Reply to "Safer Access without Passwords, Linux Journal Jul 06, 2011
“How do you make sure that your passwords are safe? You can make them longer, complicate them by adding odd characters, making sure to use different passwords for each user account that you have. Or, you can simply skip them all together.
When logging into a remote machine through ssh, you are usually prompted with the remote user's password. An alternative to this is to use an asymmetric key pair.”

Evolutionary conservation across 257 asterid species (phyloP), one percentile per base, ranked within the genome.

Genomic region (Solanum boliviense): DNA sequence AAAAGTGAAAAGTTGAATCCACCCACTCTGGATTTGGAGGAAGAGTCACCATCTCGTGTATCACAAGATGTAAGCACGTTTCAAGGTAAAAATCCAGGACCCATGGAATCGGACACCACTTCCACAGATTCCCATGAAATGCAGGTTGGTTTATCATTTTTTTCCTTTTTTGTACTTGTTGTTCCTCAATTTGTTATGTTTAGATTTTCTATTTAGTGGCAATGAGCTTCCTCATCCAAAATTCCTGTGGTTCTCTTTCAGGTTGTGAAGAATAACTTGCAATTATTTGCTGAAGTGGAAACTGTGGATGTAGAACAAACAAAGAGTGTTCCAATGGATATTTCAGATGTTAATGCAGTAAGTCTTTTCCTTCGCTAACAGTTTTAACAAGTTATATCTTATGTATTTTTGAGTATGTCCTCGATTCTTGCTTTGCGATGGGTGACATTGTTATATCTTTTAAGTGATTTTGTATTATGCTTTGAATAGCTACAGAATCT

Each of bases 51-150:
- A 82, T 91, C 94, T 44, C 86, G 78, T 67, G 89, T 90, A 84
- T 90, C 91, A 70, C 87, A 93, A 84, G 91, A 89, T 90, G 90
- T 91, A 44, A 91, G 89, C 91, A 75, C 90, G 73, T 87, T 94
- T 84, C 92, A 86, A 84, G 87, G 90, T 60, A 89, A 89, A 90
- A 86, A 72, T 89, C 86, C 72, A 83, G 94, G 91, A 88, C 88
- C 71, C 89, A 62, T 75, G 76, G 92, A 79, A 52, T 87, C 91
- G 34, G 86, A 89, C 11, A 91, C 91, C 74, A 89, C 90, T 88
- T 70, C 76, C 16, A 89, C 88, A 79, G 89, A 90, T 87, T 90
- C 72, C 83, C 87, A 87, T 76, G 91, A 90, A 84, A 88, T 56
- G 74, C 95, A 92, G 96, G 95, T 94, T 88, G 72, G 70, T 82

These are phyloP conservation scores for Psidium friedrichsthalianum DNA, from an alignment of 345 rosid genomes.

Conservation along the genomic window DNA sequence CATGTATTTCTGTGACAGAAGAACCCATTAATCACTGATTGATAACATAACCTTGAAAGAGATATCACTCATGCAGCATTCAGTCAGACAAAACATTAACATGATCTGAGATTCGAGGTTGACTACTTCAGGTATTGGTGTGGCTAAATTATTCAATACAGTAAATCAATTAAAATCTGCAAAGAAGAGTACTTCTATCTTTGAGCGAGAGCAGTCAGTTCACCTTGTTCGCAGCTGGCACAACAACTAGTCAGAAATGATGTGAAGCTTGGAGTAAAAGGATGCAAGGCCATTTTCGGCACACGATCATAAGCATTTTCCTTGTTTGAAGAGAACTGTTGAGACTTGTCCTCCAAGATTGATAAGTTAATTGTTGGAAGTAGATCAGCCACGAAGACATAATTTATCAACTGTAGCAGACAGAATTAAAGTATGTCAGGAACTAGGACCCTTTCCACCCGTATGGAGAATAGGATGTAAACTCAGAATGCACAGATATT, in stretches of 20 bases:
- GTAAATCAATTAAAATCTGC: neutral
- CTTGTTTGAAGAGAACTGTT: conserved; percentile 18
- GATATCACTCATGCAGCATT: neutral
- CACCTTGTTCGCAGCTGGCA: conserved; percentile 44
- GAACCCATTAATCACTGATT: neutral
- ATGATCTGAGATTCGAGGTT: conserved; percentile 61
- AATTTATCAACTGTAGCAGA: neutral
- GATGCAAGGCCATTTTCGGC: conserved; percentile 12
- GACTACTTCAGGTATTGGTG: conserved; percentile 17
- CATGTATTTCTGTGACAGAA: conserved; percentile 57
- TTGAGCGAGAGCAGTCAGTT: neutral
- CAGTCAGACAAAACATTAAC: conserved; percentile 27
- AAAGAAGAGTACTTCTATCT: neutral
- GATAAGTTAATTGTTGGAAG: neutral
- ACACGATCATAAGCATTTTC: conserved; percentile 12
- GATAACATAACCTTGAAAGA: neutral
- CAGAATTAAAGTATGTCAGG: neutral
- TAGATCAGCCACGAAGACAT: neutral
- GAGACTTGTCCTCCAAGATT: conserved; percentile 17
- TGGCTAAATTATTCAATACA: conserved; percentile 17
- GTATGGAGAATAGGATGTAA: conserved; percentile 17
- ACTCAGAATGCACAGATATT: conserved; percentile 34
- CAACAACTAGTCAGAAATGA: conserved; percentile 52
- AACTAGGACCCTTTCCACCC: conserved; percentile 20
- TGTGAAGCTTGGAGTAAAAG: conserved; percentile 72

Using One Time Passwords with SSH Andrew Stringer's picture Submitted by Andrew Stringer (not verified) on Fri, 07/08/2011 - 04:57. I agree with many of the points above, passwords on their own can be sniffed if a keylogger is on the machine you are attempting access from. Having and ssl key with a passphrase is an improvement, but the key has to be processed on the potentially compromised computer and the passphrase can be recorded just as easily as a password by a keylogger. I have started to us one time paswords with a pam module called Barada. This uses your android phone as a passphrase generator, secured with a PIN. Your login application, either ssh or other needs to support pam of course, on the target machine, you register users and create a seed which is copied to the phone app. To log in, you enter a PIN in to the phone app which creates a 6digit passphrase which is entered in place of your password. This is time limited to approx a 2 minute window. If this passphrase is logged, it is of no consequence as it is not valid for reuse. As far as I can see, this represents the best combination of security.